UK issues data protection guidance for a no-deal Brexit scenario

British European question as a brexit concept pertaining to the UK vote confusion and Euro zone and Europe membership decision as a group of roads shaped as the flag of Britain as a 3D illustration.

In preparation for a possible no-deal Brexit, the UK Government has published guidance about how this will affect data protection. The EU uses a mechanism called an adequacy decision to allow the free flow of personal data to countries outside the EU. BH Consulting CEO Brian Honan has identified the key section of the UK guidance if there is no adequacy decision regarding the UK post-Brexit.

All eventualities

The UK Government said that it needs to prepare for all eventualities, including a no deal scenario in March 2019. As the date nears, preparations for a no deal scenario are speeding up but London insists this doesn’t reflect current discussions between the UK and the EU. “Such an acceleration does not reflect an increased likelihood of a ‘no deal’ outcome. Rather it is about ensuring our plans are in place in the unlikely scenario that they need to be relied upon,” the Government said.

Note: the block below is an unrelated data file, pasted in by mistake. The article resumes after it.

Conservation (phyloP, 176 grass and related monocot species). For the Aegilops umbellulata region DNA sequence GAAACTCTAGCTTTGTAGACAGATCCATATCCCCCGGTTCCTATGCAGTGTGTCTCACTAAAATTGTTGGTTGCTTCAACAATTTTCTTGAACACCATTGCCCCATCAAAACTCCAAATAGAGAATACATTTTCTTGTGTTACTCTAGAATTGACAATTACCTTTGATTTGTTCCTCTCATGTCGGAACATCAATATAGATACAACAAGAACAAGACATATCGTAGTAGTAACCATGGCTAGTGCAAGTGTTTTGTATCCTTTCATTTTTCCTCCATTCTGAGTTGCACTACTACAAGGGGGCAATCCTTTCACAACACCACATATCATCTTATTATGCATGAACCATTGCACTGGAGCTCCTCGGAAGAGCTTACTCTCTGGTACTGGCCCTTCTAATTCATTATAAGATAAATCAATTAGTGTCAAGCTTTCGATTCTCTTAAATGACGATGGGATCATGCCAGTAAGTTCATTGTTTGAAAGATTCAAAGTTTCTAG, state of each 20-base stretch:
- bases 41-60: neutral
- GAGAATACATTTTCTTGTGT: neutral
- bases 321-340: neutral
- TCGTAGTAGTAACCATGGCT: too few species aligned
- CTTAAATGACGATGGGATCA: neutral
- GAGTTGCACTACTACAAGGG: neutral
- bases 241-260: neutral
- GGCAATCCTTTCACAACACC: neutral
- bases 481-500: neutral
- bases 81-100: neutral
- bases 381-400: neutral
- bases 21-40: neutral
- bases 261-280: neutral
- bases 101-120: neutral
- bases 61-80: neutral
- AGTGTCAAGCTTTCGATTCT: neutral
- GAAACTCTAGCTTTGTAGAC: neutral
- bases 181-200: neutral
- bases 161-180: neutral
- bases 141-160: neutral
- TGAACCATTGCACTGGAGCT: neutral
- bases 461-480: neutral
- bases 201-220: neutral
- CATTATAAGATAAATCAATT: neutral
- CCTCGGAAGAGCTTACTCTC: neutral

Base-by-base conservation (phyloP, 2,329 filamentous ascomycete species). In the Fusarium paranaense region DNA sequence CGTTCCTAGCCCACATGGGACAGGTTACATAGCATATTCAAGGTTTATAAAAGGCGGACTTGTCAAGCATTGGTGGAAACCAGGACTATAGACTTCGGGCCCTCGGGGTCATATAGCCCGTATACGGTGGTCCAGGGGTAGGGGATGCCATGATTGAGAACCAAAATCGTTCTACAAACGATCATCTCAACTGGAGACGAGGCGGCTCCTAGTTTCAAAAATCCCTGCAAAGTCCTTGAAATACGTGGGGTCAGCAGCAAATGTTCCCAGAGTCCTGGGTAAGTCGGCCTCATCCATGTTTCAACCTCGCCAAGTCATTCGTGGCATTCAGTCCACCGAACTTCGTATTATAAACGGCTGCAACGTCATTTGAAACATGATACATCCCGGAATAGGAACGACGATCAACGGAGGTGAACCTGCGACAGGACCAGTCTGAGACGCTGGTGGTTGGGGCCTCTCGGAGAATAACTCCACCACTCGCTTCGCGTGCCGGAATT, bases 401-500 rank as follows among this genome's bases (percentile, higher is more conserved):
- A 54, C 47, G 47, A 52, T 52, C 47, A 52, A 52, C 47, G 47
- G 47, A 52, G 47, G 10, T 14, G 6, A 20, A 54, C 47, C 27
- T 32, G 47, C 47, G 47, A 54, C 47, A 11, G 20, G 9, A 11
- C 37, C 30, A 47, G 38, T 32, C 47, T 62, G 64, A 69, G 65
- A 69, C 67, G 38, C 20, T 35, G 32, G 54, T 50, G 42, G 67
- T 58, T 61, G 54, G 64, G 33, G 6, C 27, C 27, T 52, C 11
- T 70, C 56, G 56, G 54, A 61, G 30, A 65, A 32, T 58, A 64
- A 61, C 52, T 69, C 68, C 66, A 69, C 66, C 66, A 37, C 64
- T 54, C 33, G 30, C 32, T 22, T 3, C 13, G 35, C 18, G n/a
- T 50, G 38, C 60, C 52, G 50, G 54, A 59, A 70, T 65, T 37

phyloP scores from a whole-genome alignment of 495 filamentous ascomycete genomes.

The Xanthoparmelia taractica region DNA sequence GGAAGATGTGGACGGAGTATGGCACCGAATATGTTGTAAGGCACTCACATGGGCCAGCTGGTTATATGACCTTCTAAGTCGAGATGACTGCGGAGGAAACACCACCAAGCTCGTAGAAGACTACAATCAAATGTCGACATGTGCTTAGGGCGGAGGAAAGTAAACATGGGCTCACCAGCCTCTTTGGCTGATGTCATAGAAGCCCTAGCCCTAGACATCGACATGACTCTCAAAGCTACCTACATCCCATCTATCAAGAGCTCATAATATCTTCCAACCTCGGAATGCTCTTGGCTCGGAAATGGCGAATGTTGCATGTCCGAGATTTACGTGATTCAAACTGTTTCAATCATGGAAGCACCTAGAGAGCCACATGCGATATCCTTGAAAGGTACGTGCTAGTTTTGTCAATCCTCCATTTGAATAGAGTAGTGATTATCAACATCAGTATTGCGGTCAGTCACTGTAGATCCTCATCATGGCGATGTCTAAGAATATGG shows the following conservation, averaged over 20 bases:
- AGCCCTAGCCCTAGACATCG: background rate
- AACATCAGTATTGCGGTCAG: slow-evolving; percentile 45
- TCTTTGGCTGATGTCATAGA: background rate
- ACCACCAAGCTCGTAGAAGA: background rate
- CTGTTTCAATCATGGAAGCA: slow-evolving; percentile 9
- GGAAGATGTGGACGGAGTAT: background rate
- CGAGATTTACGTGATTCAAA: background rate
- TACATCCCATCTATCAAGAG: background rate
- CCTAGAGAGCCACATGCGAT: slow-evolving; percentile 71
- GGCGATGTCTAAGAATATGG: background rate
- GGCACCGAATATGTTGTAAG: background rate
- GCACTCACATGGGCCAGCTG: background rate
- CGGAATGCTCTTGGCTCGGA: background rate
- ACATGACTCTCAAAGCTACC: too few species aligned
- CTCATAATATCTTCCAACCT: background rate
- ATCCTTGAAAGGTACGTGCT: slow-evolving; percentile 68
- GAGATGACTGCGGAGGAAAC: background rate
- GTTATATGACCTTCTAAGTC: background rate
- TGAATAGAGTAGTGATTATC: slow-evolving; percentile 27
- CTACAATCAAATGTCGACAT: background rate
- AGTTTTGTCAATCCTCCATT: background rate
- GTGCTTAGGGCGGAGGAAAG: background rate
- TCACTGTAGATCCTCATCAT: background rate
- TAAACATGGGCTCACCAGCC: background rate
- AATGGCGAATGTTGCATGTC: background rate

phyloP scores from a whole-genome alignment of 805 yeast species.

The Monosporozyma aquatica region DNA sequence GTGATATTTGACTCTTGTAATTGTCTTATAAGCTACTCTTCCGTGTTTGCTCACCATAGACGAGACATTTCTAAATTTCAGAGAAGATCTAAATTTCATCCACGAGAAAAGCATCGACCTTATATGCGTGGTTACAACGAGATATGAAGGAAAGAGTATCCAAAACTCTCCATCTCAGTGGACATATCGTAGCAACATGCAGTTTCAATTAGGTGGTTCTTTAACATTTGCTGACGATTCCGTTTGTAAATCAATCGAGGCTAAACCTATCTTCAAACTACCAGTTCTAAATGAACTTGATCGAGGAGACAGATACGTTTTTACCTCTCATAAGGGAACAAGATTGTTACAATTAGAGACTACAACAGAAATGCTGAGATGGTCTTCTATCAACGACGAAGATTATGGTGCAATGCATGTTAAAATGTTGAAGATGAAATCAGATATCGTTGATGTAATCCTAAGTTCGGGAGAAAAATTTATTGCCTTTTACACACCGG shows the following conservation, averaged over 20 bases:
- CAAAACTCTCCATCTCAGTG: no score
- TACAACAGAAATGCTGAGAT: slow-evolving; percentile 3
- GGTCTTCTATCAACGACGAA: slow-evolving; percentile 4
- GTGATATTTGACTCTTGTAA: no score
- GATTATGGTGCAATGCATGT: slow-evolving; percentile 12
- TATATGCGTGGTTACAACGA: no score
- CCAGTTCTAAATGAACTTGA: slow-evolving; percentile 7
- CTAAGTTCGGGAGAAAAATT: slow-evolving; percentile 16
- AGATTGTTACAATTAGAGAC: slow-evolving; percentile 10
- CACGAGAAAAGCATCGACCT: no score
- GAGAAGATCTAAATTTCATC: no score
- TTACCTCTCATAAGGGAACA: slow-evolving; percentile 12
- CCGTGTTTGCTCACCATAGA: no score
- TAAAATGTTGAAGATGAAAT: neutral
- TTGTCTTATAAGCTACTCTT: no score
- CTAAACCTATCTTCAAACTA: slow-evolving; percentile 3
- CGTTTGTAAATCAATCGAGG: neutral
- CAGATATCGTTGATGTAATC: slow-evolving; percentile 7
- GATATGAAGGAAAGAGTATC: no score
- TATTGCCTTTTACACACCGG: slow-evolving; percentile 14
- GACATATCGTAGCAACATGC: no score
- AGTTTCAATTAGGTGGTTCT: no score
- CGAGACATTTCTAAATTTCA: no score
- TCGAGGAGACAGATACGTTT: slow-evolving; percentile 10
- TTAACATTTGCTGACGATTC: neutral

The full guidance is here. Brian says the key section in the event of no adequacy decision is this one:

“For the majority of organisations the most relevant alternative legal basis would be standard contractual clauses. These are model data protection clauses that have been approved by the European Commission and enable the free flow of personal data when embedded in a contract. The clauses contain contractual obligations on you and your EU partner, and rights for the individuals whose personal data is transferred. In certain circumstances, your EU partners may alternatively be able to rely on a derogation to transfer personal data. We recommend that you proactively consider what action you may need to take to ensure the continued free flow of data with EU partners.”

Back to the BCRs

Brian Honan interprets this section as applying to all data travelling from the EU into a client’s operations and/or to third party providers or partners based in the UK. “Note the above talks about model data protection clauses but many experts say these will not suffice and we will need to look at binding corporate rules (BCRs) instead,” Brian said.

BCRs are the internal rules for data transfers within multinational companies, as explained by the European Commission. The Irish Data Protection Commissioner also has a brief explanation of BCRs.

Earlier this year, Brian wrote an article for the Irish Independent about data protection in a post-Brexit Britain. He pointed out that GDPR will remain in effect until March 2019 no matter what happens after that date. Stay tuned to our blog for more news about data protection, privacy and GDPR in the weeks ahead.

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